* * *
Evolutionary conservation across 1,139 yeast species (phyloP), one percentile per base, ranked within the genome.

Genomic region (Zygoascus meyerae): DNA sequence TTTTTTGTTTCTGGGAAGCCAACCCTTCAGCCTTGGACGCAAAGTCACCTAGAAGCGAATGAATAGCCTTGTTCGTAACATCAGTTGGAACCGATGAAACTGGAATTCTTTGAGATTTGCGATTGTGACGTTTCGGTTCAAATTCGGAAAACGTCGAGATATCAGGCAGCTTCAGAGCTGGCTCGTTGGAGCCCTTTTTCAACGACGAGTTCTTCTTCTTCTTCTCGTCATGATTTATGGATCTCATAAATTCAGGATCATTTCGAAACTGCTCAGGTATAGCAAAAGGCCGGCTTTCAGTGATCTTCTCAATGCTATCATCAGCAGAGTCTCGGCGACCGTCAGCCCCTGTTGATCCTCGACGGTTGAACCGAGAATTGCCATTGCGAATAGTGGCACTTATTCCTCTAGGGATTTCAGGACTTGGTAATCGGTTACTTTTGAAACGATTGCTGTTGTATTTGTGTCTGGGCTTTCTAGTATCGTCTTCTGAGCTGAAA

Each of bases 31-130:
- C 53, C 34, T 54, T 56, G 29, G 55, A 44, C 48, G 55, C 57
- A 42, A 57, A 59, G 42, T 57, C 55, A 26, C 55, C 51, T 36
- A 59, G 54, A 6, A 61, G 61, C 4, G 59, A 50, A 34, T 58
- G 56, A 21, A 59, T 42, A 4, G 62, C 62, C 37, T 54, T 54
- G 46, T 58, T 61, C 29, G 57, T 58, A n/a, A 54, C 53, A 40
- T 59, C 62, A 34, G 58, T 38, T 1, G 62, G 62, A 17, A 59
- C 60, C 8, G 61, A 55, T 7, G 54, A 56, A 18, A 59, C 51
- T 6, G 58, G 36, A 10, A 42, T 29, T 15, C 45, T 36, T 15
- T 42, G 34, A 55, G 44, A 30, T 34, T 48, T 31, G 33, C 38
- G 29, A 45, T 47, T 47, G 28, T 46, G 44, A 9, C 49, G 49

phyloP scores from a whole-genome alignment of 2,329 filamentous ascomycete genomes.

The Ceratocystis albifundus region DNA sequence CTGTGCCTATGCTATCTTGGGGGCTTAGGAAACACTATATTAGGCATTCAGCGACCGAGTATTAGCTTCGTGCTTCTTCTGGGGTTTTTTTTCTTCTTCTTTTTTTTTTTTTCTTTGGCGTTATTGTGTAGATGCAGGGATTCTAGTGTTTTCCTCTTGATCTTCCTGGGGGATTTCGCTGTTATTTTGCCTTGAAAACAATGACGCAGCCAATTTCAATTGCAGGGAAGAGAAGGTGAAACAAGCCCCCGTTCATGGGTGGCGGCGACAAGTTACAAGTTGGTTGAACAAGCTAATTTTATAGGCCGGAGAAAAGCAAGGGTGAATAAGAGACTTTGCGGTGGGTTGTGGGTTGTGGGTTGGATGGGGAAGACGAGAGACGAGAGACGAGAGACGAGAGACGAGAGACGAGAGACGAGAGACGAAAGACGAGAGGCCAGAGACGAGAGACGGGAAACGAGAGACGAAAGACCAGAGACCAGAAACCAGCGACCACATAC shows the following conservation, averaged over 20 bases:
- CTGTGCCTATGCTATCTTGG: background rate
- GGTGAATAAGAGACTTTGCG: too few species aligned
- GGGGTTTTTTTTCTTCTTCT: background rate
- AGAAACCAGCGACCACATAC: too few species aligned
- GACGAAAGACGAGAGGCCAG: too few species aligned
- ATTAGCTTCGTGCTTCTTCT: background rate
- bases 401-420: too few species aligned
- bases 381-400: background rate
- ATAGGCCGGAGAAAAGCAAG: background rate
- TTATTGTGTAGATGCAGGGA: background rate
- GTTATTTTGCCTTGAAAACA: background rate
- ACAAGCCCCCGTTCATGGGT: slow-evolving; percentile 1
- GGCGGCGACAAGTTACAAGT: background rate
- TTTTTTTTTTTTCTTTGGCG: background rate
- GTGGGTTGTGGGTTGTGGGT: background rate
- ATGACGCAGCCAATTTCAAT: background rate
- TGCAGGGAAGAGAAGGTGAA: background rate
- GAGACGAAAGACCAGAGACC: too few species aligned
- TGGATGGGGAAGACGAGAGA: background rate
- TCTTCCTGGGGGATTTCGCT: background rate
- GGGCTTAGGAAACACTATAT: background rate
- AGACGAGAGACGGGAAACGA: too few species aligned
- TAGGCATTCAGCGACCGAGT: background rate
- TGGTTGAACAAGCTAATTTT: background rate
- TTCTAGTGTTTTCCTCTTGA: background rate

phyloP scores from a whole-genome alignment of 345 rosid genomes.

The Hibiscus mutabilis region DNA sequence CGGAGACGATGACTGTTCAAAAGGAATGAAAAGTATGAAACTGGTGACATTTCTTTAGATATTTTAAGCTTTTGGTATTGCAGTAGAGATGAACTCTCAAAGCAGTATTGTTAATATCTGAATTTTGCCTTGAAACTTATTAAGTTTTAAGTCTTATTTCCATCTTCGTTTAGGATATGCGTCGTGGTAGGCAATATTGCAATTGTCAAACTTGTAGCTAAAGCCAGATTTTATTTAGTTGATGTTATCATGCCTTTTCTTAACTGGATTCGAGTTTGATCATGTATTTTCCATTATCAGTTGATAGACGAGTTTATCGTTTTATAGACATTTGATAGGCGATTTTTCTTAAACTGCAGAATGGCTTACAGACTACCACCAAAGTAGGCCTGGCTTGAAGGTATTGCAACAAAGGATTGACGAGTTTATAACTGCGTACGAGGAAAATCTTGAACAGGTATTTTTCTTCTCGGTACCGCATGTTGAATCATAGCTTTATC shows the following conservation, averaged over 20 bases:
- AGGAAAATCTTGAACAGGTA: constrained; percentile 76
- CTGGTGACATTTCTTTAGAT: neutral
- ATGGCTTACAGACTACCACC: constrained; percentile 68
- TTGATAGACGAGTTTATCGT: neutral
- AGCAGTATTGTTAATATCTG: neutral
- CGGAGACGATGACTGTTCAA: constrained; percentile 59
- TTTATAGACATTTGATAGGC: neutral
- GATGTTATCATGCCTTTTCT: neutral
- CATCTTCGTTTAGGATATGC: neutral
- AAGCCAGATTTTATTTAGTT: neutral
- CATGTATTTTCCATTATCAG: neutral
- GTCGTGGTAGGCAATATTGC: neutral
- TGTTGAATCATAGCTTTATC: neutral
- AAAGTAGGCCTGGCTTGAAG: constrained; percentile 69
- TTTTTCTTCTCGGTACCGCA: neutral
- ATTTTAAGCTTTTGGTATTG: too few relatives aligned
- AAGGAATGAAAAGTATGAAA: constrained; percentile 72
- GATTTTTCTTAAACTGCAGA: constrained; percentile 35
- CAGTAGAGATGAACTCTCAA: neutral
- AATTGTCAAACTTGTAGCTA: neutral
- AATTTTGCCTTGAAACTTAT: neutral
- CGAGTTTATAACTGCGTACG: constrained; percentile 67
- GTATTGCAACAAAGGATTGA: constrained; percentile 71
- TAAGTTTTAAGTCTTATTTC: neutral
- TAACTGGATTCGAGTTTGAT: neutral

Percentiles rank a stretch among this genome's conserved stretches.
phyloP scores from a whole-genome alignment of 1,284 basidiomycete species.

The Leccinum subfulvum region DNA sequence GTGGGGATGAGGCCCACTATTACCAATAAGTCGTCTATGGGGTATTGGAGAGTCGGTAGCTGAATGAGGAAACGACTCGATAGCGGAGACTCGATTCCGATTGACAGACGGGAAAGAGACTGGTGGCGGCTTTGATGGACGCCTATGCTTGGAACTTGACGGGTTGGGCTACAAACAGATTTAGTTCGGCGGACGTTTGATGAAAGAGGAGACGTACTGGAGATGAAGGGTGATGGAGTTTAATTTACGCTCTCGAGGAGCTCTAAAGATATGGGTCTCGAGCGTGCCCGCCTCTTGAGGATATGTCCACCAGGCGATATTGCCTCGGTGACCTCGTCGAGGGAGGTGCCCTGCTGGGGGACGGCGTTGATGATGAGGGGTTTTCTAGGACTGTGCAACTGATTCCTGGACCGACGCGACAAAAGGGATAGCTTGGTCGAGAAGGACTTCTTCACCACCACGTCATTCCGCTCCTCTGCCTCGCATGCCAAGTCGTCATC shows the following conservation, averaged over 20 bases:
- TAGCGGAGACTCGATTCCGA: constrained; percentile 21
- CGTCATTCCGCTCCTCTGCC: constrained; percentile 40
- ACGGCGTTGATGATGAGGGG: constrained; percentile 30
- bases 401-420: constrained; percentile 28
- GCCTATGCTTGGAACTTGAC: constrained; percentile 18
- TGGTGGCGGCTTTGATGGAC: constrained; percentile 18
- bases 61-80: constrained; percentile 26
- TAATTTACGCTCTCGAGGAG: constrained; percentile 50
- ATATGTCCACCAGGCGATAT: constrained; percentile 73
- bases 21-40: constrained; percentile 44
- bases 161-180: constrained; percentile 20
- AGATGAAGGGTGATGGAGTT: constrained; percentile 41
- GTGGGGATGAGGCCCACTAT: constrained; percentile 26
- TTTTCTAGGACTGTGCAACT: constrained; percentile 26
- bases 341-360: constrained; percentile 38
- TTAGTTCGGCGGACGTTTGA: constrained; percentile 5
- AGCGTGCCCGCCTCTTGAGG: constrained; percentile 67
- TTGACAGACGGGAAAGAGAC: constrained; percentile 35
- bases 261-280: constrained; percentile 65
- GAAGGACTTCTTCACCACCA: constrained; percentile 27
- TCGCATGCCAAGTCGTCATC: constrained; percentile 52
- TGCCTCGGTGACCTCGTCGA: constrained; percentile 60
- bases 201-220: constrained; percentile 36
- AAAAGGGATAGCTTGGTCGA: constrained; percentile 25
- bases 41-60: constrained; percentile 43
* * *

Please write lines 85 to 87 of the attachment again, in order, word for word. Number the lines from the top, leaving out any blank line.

- bases 341-360: constrained; percentile 38
- TTAGTTCGGCGGACGTTTGA: constrained; percentile 5
- AGCGTGCCCGCCTCTTGAGG: constrained; percentile 67